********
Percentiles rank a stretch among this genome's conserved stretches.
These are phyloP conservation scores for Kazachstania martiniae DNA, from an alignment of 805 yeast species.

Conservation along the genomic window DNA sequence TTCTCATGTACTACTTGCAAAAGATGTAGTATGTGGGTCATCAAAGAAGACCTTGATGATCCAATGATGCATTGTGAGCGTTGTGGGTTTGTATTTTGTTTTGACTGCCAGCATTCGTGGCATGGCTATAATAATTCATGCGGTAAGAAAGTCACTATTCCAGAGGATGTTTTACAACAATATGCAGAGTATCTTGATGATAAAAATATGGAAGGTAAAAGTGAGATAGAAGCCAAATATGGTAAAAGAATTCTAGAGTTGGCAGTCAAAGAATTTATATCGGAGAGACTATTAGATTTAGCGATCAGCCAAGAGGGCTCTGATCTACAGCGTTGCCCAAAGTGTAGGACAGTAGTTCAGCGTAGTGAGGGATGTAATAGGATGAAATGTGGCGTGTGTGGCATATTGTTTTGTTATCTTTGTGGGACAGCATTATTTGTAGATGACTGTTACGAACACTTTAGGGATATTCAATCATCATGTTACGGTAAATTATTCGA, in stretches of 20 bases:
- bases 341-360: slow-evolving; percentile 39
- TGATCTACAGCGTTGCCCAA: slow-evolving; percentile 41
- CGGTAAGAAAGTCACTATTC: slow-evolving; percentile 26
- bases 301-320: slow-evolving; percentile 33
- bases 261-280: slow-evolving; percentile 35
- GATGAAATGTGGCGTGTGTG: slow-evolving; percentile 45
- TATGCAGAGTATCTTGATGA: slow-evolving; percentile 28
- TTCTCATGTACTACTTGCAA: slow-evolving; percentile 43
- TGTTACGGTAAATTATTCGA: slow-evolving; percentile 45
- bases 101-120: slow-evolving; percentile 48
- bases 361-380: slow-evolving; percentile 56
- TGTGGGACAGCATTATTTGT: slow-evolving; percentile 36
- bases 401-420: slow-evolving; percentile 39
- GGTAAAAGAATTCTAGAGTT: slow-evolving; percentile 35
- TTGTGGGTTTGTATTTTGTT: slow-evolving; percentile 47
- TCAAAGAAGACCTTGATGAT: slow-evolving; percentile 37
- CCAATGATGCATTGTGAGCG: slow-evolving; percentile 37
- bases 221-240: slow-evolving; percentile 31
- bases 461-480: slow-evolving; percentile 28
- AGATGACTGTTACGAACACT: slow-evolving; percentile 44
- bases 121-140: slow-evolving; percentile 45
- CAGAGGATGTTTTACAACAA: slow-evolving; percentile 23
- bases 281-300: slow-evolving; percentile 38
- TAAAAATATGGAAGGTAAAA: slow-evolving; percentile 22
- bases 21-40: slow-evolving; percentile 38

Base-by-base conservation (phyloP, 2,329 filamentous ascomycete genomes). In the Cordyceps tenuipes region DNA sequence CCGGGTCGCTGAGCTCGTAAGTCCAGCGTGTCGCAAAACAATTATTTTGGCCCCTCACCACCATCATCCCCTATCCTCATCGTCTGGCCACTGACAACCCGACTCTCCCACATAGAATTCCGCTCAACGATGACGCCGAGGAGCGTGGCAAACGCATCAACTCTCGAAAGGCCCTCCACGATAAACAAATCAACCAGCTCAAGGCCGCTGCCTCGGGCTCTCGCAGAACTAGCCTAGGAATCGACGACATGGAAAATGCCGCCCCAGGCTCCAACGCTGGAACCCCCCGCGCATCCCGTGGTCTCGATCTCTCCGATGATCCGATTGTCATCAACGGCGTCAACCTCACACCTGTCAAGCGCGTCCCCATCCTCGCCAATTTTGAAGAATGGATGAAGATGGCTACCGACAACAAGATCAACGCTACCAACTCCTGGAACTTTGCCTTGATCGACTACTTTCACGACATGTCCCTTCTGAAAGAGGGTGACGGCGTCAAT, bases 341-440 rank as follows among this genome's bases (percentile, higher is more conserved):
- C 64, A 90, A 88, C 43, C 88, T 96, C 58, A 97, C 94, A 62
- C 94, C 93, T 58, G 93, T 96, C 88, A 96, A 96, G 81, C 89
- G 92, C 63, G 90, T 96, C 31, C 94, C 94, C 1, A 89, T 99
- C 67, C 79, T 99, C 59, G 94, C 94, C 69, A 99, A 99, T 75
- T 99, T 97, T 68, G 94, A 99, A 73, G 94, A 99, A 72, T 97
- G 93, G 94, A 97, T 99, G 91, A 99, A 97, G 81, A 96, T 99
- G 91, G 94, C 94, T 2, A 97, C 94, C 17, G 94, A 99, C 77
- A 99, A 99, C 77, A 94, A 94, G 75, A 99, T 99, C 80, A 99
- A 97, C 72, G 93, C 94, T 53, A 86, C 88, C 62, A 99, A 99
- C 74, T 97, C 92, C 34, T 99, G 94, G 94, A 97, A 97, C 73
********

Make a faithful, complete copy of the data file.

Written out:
Percentiles rank a stretch among this genome's conserved stretches.
These are phyloP conservation scores for Kazachstania martiniae DNA, from an alignment of 805 yeast species.

Conservation along the genomic window DNA sequence TTCTCATGTACTACTTGCAAAAGATGTAGTATGTGGGTCATCAAAGAAGACCTTGATGATCCAATGATGCATTGTGAGCGTTGTGGGTTTGTATTTTGTTTTGACTGCCAGCATTCGTGGCATGGCTATAATAATTCATGCGGTAAGAAAGTCACTATTCCAGAGGATGTTTTACAACAATATGCAGAGTATCTTGATGATAAAAATATGGAAGGTAAAAGTGAGATAGAAGCCAAATATGGTAAAAGAATTCTAGAGTTGGCAGTCAAAGAATTTATATCGGAGAGACTATTAGATTTAGCGATCAGCCAAGAGGGCTCTGATCTACAGCGTTGCCCAAAGTGTAGGACAGTAGTTCAGCGTAGTGAGGGATGTAATAGGATGAAATGTGGCGTGTGTGGCATATTGTTTTGTTATCTTTGTGGGACAGCATTATTTGTAGATGACTGTTACGAACACTTTAGGGATATTCAATCATCATGTTACGGTAAATTATTCGA, in stretches of 20 bases:
- bases 341-360: slow-evolving; percentile 39
- TGATCTACAGCGTTGCCCAA: slow-evolving; percentile 41
- CGGTAAGAAAGTCACTATTC: slow-evolving; percentile 26
- bases 301-320: slow-evolving; percentile 33
- bases 261-280: slow-evolving; percentile 35
- GATGAAATGTGGCGTGTGTG: slow-evolving; percentile 45
- TATGCAGAGTATCTTGATGA: slow-evolving; percentile 28
- TTCTCATGTACTACTTGCAA: slow-evolving; percentile 43
- TGTTACGGTAAATTATTCGA: slow-evolving; percentile 45
- bases 101-120: slow-evolving; percentile 48
- bases 361-380: slow-evolving; percentile 56
- TGTGGGACAGCATTATTTGT: slow-evolving; percentile 36
- bases 401-420: slow-evolving; percentile 39
- GGTAAAAGAATTCTAGAGTT: slow-evolving; percentile 35
- TTGTGGGTTTGTATTTTGTT: slow-evolving; percentile 47
- TCAAAGAAGACCTTGATGAT: slow-evolving; percentile 37
- CCAATGATGCATTGTGAGCG: slow-evolving; percentile 37
- bases 221-240: slow-evolving; percentile 31
- bases 461-480: slow-evolving; percentile 28
- AGATGACTGTTACGAACACT: slow-evolving; percentile 44
- bases 121-140: slow-evolving; percentile 45
- CAGAGGATGTTTTACAACAA: slow-evolving; percentile 23
- bases 281-300: slow-evolving; percentile 38
- TAAAAATATGGAAGGTAAAA: slow-evolving; percentile 22
- bases 21-40: slow-evolving; percentile 38

Base-by-base conservation (phyloP, 2,329 filamentous ascomycete genomes). In the Cordyceps tenuipes region DNA sequence CCGGGTCGCTGAGCTCGTAAGTCCAGCGTGTCGCAAAACAATTATTTTGGCCCCTCACCACCATCATCCCCTATCCTCATCGTCTGGCCACTGACAACCCGACTCTCCCACATAGAATTCCGCTCAACGATGACGCCGAGGAGCGTGGCAAACGCATCAACTCTCGAAAGGCCCTCCACGATAAACAAATCAACCAGCTCAAGGCCGCTGCCTCGGGCTCTCGCAGAACTAGCCTAGGAATCGACGACATGGAAAATGCCGCCCCAGGCTCCAACGCTGGAACCCCCCGCGCATCCCGTGGTCTCGATCTCTCCGATGATCCGATTGTCATCAACGGCGTCAACCTCACACCTGTCAAGCGCGTCCCCATCCTCGCCAATTTTGAAGAATGGATGAAGATGGCTACCGACAACAAGATCAACGCTACCAACTCCTGGAACTTTGCCTTGATCGACTACTTTCACGACATGTCCCTTCTGAAAGAGGGTGACGGCGTCAAT, bases 341-440 rank as follows among this genome's bases (percentile, higher is more conserved):
- C 64, A 90, A 88, C 43, C 88, T 96, C 58, A 97, C 94, A 62
- C 94, C 93, T 58, G 93, T 96, C 88, A 96, A 96, G 81, C 89
- G 92, C 63, G 90, T 96, C 31, C 94, C 94, C 1, A 89, T 99
- C 67, C 79, T 99, C 59, G 94, C 94, C 69, A 99, A 99, T 75
- T 99, T 97, T 68, G 94, A 99, A 73, G 94, A 99, A 72, T 97
- G 93, G 94, A 97, T 99, G 91, A 99, A 97, G 81, A 96, T 99
- G 91, G 94, C 94, T 2, A 97, C 94, C 17, G 94, A 99, C 77
- A 99, A 99, C 77, A 94, A 94, G 75, A 99, T 99, C 80, A 99
- A 97, C 72, G 93, C 94, T 53, A 86, C 88, C 62, A 99, A 99
- C 74, T 97, C 92, C 34, T 99, G 94, G 94, A 97, A 97, C 73